Purpose: Unlike patients with acute liver failure, patients with cirrhosis are not traditionally thought to be at risk for developing cerebral edema. In the largest case series to date, we document clinical characteristics of cirrhotic patients who develop cerebral edema.
Materials and methods: In this retrospective case series, seventeen adult patients with acute-on-chronic liver failure (ACLF) were identified using Morbidity & Mortality data. Neurological decompensation was defined by focal neurological deficits or abnormal movements. Elevated ICP was diagnosed clinically by pupillary reflex change improving with hyperosmolar therapy, or by herniation on CT. Pulsatility indices >1.2 on transcranial Dopplers (TCDs) and/or optic nerve sheath diameter (ONSD) >0.5 cm were acceptable alternatives.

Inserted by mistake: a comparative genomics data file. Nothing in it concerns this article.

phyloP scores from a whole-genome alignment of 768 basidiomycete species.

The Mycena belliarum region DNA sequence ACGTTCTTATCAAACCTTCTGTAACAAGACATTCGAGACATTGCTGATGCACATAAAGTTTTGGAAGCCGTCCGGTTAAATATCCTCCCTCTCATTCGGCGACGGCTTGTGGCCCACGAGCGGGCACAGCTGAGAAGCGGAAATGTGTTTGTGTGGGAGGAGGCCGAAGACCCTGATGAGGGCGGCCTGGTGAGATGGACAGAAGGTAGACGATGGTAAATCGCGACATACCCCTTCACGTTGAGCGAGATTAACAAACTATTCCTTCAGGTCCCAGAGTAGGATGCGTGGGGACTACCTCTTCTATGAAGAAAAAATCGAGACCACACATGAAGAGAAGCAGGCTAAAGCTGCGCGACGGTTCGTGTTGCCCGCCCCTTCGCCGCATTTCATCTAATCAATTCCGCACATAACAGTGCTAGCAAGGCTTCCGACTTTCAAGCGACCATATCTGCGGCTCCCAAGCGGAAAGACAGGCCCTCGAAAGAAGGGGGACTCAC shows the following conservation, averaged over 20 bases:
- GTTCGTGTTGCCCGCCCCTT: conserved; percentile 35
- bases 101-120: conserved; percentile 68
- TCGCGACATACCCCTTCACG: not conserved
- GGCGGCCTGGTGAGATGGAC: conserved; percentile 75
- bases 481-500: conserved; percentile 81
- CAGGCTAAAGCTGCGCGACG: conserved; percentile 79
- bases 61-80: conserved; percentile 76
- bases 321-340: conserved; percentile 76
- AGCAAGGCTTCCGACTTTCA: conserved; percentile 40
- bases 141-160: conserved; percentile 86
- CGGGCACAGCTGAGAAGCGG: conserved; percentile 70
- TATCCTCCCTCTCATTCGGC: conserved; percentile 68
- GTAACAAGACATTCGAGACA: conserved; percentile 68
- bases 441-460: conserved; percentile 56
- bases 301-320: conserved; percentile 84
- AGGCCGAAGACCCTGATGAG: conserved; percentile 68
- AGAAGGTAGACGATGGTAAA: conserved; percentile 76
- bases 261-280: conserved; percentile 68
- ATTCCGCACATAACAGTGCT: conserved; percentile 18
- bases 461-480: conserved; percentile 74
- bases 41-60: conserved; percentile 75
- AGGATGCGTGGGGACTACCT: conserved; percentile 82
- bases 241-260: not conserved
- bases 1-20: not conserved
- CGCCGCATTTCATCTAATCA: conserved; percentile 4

Results: Median MELD-Na was 36 (IQR 31.5,43) compared with 20 (IQR 19,23) prior to admission. Neurological decompensation was associated with abnormal pupil reactivity in 76% and abnormal movements in 65%. Cerebral edema was diagnosed by CT (n = 14). For those too ill to transport, elevated ICP was confirmed with TCDs for three patients and ONSD for two. Mortality was 100% a median of 3 days (IQR 1.5,5) from neurologic decompensation.
Conclusions: ACLF patients with neurological decompensation exhibit distinct clinical changes. Noninvasive bedside techniques may serve as surrogate measures for ICP.
Keywords: Cerebral edema; Cirrhosis; Intracranial pressure.
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